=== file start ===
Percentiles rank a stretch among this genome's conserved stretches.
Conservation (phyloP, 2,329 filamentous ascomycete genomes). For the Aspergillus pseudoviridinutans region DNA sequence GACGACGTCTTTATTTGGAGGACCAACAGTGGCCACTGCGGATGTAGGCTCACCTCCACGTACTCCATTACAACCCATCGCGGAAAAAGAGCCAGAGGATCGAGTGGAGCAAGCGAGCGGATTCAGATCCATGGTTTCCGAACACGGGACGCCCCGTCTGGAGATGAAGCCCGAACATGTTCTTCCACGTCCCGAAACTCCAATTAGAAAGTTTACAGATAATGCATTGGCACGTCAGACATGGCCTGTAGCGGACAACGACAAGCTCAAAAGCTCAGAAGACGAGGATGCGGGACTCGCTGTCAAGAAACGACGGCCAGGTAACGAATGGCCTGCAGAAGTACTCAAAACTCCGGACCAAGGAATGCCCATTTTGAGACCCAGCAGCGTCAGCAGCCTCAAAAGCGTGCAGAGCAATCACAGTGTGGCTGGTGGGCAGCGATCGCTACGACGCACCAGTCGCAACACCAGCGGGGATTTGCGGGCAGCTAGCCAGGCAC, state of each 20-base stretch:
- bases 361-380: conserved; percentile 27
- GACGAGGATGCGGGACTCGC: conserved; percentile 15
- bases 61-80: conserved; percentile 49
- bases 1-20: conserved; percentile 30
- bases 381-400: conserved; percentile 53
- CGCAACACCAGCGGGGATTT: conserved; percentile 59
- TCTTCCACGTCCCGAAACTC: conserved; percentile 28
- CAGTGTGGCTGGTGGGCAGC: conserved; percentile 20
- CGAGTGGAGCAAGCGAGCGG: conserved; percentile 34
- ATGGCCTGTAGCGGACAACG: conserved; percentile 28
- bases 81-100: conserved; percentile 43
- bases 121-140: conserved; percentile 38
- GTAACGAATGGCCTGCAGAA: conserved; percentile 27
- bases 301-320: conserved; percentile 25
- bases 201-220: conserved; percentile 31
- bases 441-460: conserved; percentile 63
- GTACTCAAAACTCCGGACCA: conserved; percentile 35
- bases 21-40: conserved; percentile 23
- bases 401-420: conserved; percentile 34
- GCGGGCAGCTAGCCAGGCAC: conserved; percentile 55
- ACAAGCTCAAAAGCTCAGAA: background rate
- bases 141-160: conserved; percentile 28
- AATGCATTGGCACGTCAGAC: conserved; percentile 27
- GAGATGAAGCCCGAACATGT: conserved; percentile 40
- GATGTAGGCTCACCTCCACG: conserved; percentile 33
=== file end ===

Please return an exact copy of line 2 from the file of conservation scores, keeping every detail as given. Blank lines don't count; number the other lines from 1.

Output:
Conservation (phyloP, 2,329 filamentous ascomycete genomes). For the Aspergillus pseudoviridinutans region DNA sequence GACGACGTCTTTATTTGGAGGACCAACAGTGGCCACTGCGGATGTAGGCTCACCTCCACGTACTCCATTACAACCCATCGCGGAAAAAGAGCCAGAGGATCGAGTGGAGCAAGCGAGCGGATTCAGATCCATGGTTTCCGAACACGGGACGCCCCGTCTGGAGATGAAGCCCGAACATGTTCTTCCACGTCCCGAAACTCCAATTAGAAAGTTTACAGATAATGCATTGGCACGTCAGACATGGCCTGTAGCGGACAACGACAAGCTCAAAAGCTCAGAAGACGAGGATGCGGGACTCGCTGTCAAGAAACGACGGCCAGGTAACGAATGGCCTGCAGAAGTACTCAAAACTCCGGACCAAGGAATGCCCATTTTGAGACCCAGCAGCGTCAGCAGCCTCAAAAGCGTGCAGAGCAATCACAGTGTGGCTGGTGGGCAGCGATCGCTACGACGCACCAGTCGCAACACCAGCGGGGATTTGCGGGCAGCTAGCCAGGCAC, state of each 20-base stretch: